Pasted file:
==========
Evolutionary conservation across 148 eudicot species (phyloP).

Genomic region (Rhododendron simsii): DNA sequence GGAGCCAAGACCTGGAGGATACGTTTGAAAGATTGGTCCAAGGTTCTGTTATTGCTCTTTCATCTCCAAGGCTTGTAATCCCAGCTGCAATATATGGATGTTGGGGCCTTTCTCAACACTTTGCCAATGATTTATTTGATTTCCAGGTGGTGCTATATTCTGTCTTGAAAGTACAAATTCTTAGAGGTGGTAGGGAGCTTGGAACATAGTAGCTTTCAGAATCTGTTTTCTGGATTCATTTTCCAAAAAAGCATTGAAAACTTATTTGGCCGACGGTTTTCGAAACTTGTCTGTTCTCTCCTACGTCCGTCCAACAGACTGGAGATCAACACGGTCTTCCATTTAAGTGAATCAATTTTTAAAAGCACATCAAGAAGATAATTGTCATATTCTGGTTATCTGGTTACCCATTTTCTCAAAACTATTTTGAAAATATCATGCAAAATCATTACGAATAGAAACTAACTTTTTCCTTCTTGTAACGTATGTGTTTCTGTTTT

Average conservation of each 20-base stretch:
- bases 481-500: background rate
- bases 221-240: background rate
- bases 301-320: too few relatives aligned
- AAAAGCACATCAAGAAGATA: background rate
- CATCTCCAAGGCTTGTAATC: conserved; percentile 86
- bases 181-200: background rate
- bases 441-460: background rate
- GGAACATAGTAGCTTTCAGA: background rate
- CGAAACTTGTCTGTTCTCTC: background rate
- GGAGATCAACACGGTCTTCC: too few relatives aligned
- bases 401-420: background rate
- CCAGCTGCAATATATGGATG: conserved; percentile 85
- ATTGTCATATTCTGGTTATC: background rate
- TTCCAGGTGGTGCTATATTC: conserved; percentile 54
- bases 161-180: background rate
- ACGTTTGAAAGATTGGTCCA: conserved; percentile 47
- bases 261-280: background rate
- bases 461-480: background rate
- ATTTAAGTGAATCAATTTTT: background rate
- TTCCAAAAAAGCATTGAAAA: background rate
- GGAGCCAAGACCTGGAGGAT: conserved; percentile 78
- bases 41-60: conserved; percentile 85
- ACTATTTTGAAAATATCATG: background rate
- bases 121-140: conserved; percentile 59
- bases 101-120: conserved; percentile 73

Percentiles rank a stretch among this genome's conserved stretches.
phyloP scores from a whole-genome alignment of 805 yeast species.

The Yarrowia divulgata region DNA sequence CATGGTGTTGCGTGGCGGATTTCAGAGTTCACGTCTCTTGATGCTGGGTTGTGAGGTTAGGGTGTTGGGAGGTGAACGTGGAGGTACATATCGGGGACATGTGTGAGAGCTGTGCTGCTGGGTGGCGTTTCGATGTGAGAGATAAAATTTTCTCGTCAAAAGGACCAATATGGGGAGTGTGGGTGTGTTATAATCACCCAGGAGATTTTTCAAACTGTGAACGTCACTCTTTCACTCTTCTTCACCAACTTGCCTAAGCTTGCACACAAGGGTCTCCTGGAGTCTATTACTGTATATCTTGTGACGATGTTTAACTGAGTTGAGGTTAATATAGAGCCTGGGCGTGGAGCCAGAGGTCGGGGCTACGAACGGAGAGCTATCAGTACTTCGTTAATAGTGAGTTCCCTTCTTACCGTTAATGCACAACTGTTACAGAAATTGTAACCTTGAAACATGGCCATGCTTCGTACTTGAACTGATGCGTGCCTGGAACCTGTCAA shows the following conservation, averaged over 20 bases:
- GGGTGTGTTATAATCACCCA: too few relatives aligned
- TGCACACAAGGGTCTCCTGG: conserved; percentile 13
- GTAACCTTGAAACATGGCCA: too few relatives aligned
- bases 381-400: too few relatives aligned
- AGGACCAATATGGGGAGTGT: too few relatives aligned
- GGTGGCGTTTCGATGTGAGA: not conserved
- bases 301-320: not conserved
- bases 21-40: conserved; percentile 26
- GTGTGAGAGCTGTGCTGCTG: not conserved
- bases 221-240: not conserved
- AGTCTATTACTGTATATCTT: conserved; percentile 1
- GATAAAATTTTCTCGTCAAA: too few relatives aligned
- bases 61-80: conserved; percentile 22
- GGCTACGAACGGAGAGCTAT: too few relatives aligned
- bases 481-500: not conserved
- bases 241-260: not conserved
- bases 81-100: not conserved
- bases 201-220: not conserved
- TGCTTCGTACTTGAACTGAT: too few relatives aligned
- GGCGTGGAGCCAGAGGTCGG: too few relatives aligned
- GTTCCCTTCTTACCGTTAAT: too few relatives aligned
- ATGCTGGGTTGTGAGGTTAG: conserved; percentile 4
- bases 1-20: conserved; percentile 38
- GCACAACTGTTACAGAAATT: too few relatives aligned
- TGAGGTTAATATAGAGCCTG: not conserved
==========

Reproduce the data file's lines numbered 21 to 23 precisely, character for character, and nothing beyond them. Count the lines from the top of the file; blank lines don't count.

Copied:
- bases 461-480: background rate
- ATTTAAGTGAATCAATTTTT: background rate
- TTCCAAAAAAGCATTGAAAA: background rate